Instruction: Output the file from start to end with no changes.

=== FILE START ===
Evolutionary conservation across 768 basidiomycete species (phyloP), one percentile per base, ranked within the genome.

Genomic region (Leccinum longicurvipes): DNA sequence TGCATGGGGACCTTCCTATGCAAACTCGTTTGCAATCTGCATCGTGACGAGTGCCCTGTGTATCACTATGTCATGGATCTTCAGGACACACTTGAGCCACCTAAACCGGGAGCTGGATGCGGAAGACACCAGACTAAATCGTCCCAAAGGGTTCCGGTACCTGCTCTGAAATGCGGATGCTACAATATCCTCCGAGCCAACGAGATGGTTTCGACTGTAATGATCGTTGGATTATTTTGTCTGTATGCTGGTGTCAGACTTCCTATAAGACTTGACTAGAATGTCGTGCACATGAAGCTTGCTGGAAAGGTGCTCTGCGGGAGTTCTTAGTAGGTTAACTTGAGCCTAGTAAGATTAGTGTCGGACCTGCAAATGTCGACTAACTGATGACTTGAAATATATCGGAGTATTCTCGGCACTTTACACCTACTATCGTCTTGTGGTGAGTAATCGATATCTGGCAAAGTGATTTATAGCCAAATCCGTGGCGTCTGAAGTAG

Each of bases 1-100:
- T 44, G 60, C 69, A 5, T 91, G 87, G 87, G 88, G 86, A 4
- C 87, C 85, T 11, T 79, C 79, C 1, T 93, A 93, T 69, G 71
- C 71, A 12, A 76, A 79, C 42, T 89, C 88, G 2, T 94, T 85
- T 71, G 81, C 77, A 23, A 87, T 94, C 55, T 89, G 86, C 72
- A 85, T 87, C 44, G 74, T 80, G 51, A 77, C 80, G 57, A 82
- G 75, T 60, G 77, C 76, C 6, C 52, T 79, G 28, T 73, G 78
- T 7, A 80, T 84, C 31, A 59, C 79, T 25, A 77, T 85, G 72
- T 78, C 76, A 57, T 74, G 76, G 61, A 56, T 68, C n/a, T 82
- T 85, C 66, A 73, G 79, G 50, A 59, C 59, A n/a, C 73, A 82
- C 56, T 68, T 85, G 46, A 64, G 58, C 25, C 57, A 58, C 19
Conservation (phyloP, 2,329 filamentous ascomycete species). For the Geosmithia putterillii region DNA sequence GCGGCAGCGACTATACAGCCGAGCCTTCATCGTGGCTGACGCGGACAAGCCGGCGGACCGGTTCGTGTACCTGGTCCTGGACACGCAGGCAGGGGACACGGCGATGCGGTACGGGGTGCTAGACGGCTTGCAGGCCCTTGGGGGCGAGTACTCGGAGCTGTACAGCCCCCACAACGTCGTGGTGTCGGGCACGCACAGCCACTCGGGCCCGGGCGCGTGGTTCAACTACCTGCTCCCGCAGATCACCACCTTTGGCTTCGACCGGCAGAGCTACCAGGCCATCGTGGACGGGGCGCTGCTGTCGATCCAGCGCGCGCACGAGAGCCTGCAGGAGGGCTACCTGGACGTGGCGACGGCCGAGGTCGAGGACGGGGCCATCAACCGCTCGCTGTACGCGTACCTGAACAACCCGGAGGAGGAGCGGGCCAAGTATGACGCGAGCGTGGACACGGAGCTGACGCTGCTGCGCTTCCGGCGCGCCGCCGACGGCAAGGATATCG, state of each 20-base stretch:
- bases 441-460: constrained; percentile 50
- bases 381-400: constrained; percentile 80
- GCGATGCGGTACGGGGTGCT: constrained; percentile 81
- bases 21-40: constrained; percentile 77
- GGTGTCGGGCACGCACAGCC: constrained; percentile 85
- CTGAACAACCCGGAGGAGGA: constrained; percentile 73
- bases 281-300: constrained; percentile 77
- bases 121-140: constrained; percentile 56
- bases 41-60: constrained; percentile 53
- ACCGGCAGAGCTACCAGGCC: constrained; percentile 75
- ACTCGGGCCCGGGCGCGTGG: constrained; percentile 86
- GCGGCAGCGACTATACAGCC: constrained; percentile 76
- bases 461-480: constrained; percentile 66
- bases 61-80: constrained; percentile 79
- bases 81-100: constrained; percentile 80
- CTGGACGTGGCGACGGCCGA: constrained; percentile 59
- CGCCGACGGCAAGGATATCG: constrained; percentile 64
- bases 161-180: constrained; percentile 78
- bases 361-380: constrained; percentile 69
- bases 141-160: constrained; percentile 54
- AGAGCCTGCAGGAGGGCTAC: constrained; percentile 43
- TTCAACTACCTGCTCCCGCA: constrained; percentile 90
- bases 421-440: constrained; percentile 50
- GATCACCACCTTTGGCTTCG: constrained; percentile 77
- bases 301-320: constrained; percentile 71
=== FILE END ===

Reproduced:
Evolutionary conservation across 768 basidiomycete species (phyloP), one percentile per base, ranked within the genome.

Genomic region (Leccinum longicurvipes): DNA sequence TGCATGGGGACCTTCCTATGCAAACTCGTTTGCAATCTGCATCGTGACGAGTGCCCTGTGTATCACTATGTCATGGATCTTCAGGACACACTTGAGCCACCTAAACCGGGAGCTGGATGCGGAAGACACCAGACTAAATCGTCCCAAAGGGTTCCGGTACCTGCTCTGAAATGCGGATGCTACAATATCCTCCGAGCCAACGAGATGGTTTCGACTGTAATGATCGTTGGATTATTTTGTCTGTATGCTGGTGTCAGACTTCCTATAAGACTTGACTAGAATGTCGTGCACATGAAGCTTGCTGGAAAGGTGCTCTGCGGGAGTTCTTAGTAGGTTAACTTGAGCCTAGTAAGATTAGTGTCGGACCTGCAAATGTCGACTAACTGATGACTTGAAATATATCGGAGTATTCTCGGCACTTTACACCTACTATCGTCTTGTGGTGAGTAATCGATATCTGGCAAAGTGATTTATAGCCAAATCCGTGGCGTCTGAAGTAG

Each of bases 1-100:
- T 44, G 60, C 69, A 5, T 91, G 87, G 87, G 88, G 86, A 4
- C 87, C 85, T 11, T 79, C 79, C 1, T 93, A 93, T 69, G 71
- C 71, A 12, A 76, A 79, C 42, T 89, C 88, G 2, T 94, T 85
- T 71, G 81, C 77, A 23, A 87, T 94, C 55, T 89, G 86, C 72
- A 85, T 87, C 44, G 74, T 80, G 51, A 77, C 80, G 57, A 82
- G 75, T 60, G 77, C 76, C 6, C 52, T 79, G 28, T 73, G 78
- T 7, A 80, T 84, C 31, A 59, C 79, T 25, A 77, T 85, G 72
- T 78, C 76, A 57, T 74, G 76, G 61, A 56, T 68, C n/a, T 82
- T 85, C 66, A 73, G 79, G 50, A 59, C 59, A n/a, C 73, A 82
- C 56, T 68, T 85, G 46, A 64, G 58, C 25, C 57, A 58, C 19
Conservation (phyloP, 2,329 filamentous ascomycete species). For the Geosmithia putterillii region DNA sequence GCGGCAGCGACTATACAGCCGAGCCTTCATCGTGGCTGACGCGGACAAGCCGGCGGACCGGTTCGTGTACCTGGTCCTGGACACGCAGGCAGGGGACACGGCGATGCGGTACGGGGTGCTAGACGGCTTGCAGGCCCTTGGGGGCGAGTACTCGGAGCTGTACAGCCCCCACAACGTCGTGGTGTCGGGCACGCACAGCCACTCGGGCCCGGGCGCGTGGTTCAACTACCTGCTCCCGCAGATCACCACCTTTGGCTTCGACCGGCAGAGCTACCAGGCCATCGTGGACGGGGCGCTGCTGTCGATCCAGCGCGCGCACGAGAGCCTGCAGGAGGGCTACCTGGACGTGGCGACGGCCGAGGTCGAGGACGGGGCCATCAACCGCTCGCTGTACGCGTACCTGAACAACCCGGAGGAGGAGCGGGCCAAGTATGACGCGAGCGTGGACACGGAGCTGACGCTGCTGCGCTTCCGGCGCGCCGCCGACGGCAAGGATATCG, state of each 20-base stretch:
- bases 441-460: constrained; percentile 50
- bases 381-400: constrained; percentile 80
- GCGATGCGGTACGGGGTGCT: constrained; percentile 81
- bases 21-40: constrained; percentile 77
- GGTGTCGGGCACGCACAGCC: constrained; percentile 85
- CTGAACAACCCGGAGGAGGA: constrained; percentile 73
- bases 281-300: constrained; percentile 77
- bases 121-140: constrained; percentile 56
- bases 41-60: constrained; percentile 53
- ACCGGCAGAGCTACCAGGCC: constrained; percentile 75
- ACTCGGGCCCGGGCGCGTGG: constrained; percentile 86
- GCGGCAGCGACTATACAGCC: constrained; percentile 76
- bases 461-480: constrained; percentile 66
- bases 61-80: constrained; percentile 79
- bases 81-100: constrained; percentile 80
- CTGGACGTGGCGACGGCCGA: constrained; percentile 59
- CGCCGACGGCAAGGATATCG: constrained; percentile 64
- bases 161-180: constrained; percentile 78
- bases 361-380: constrained; percentile 69
- bases 141-160: constrained; percentile 54
- AGAGCCTGCAGGAGGGCTAC: constrained; percentile 43
- TTCAACTACCTGCTCCCGCA: constrained; percentile 90
- bases 421-440: constrained; percentile 50
- GATCACCACCTTTGGCTTCG: constrained; percentile 77
- bases 301-320: constrained; percentile 71